As soon as I got to the other side of the hill, I could see the aid station. I decided to stop but then I saw the lines. Ugh. I suddenly remembered reading race reports where people mention having to wait in long lines for the portapotties. I decided to skip this stop and wait for the next one. I think I dumped my water bottle at this point and got a new one from a volunteer. I figured it couldn't hurt to have more water. Better safe than sorry.

(Picture was taken Tuesday of race week.)

Riding on the highway wasn't as bad as you might expect. Dave and I had driven the course and there were more cars out there than I'd have liked, but on race day it seemed there were a lot fewer cars. I did see one woman on a bike fall right in front of a minivan though, but luckily the minivan was moving really slowly. The woman jumped right back up and a volunteer was nearby so I didn't feel compelled to see if she was okay. (She passed me a few hours later all bandaged up.) On this stretch along the highway various times I'd get passed by a guy and then he'd invariably slow to a coast to get a drink. Really annoying. I was pleased when I saw another woman yell at a guy when he did this to her, since he'd just done it to me too. Lots of leap frog going on.

Most of the bike course had the landscape shown in the above picture. Flat road with trees on the sides. I'd expected this because I'd used Google Map Streetview to check out the course almost as soon as I registered for the race. I thought it would be boring, but it wasn't really. Mostly because there was plenty of other things to think about.

At the second aid station there were still lines, so I decided to wait til the third one. Time was flying anyways. I got a banana chunk and ate the part that hadn't been touched by the knife and tossed the rest. I got more water to be safe. But what I didn't do was top off my Speedfil with water. Lesson learned: before tossing a water bottle, dump any remaining water into Speedfil and make some more Heed drink! By the time I got to the third aid station I'd been out of water for about 10 minutes. Somewhere between mile 20 and 30 I took off my arm warmers. I probably could've lived without them and not been cold.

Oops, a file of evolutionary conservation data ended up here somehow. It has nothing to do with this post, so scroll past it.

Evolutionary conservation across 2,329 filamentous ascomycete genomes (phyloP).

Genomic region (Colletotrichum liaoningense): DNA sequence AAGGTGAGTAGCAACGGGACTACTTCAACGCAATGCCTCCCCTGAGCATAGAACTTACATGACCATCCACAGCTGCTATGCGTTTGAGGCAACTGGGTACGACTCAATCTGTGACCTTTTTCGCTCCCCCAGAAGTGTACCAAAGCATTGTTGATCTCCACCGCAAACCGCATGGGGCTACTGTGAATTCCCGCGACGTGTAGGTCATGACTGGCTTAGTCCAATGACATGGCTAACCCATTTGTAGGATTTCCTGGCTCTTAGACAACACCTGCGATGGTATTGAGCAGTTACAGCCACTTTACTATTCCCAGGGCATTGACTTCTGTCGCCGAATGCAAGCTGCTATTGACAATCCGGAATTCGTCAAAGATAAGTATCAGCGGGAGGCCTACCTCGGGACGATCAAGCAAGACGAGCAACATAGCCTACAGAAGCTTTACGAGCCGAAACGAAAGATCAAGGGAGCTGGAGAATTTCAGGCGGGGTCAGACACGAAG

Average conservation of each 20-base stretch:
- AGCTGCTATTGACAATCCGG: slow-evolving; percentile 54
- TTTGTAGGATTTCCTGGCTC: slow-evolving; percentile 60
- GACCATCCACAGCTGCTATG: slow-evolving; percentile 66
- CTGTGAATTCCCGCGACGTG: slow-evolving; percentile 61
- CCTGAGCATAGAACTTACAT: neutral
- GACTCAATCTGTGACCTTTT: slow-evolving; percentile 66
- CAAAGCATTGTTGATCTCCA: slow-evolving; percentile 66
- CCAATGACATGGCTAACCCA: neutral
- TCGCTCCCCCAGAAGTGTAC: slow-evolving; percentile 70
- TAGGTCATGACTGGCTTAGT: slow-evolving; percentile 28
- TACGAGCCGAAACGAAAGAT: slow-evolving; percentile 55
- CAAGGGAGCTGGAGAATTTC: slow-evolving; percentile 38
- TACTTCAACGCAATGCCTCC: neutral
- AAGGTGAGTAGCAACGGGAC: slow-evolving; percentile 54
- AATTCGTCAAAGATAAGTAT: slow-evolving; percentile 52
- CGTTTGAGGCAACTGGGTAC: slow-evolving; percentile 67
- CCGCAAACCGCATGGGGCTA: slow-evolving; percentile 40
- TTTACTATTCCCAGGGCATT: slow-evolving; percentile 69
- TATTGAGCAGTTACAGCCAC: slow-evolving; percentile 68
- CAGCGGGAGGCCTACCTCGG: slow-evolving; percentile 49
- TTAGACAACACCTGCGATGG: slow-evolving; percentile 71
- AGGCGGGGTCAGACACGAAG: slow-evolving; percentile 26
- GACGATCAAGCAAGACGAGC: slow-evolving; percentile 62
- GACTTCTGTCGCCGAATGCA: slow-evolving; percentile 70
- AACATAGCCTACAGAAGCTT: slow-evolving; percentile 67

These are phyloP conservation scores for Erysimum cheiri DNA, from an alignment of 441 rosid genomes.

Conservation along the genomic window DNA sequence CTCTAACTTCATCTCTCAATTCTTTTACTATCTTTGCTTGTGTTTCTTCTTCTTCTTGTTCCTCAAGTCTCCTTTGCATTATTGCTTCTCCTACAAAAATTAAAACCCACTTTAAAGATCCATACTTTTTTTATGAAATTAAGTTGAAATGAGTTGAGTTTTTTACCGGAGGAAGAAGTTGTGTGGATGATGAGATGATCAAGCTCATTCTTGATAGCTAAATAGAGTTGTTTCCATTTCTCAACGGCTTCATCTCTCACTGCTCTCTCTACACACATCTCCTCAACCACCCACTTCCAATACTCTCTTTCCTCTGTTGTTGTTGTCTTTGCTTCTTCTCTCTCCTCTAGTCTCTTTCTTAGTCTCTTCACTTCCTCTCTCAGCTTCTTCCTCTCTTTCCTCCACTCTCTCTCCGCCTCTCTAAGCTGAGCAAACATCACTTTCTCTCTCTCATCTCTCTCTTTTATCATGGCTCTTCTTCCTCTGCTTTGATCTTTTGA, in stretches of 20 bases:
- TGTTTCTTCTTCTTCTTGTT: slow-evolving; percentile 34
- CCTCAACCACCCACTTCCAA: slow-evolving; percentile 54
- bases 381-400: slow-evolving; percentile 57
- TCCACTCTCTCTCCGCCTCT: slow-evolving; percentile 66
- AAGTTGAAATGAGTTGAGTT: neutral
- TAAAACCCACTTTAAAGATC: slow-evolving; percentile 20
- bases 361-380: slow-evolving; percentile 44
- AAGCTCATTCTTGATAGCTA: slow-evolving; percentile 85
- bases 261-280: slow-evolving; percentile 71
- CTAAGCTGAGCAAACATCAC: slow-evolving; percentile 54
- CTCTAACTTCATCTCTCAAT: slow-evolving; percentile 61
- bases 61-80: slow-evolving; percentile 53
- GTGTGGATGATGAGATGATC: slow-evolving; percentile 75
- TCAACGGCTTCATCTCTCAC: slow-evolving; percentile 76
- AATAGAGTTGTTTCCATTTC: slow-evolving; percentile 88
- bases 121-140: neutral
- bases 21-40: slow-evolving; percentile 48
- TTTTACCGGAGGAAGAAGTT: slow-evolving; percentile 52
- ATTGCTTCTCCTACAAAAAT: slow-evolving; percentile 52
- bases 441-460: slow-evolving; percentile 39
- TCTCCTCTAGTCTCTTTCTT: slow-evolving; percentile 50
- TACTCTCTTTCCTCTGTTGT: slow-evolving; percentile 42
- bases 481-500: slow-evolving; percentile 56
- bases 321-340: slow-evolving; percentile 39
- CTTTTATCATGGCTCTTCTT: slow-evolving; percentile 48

The third aid station still had lines but I didn't think I could wait til mile 40. Plus with special needs being at mile 49, I thought it'd be better to stop now and then not stop again until special needs. There were volunteers holding bikes for us while we used the portapotties! So nice! I even got some volunteers to bring me water while I was in line so I could top off my bottles and make my drink. I was slightly jealous of the woman in front of me eating a PB&J sandwich. Mmm real food. But I haven't found any gluten free bread that works well for a PB&J sandwich *the next day* or even hours later. I used the time in line to put my arm warmers in my saddle bag to make my jersey pockets less bulky. At least I didn't feel like I was totally wasting my time by standing in line. I think this stop took about 10 minutes, but maybe it was less.

1 comment:

  1. Cycling is my passion and now I have bought a new wrist water bottle to cater my water needs during cycling.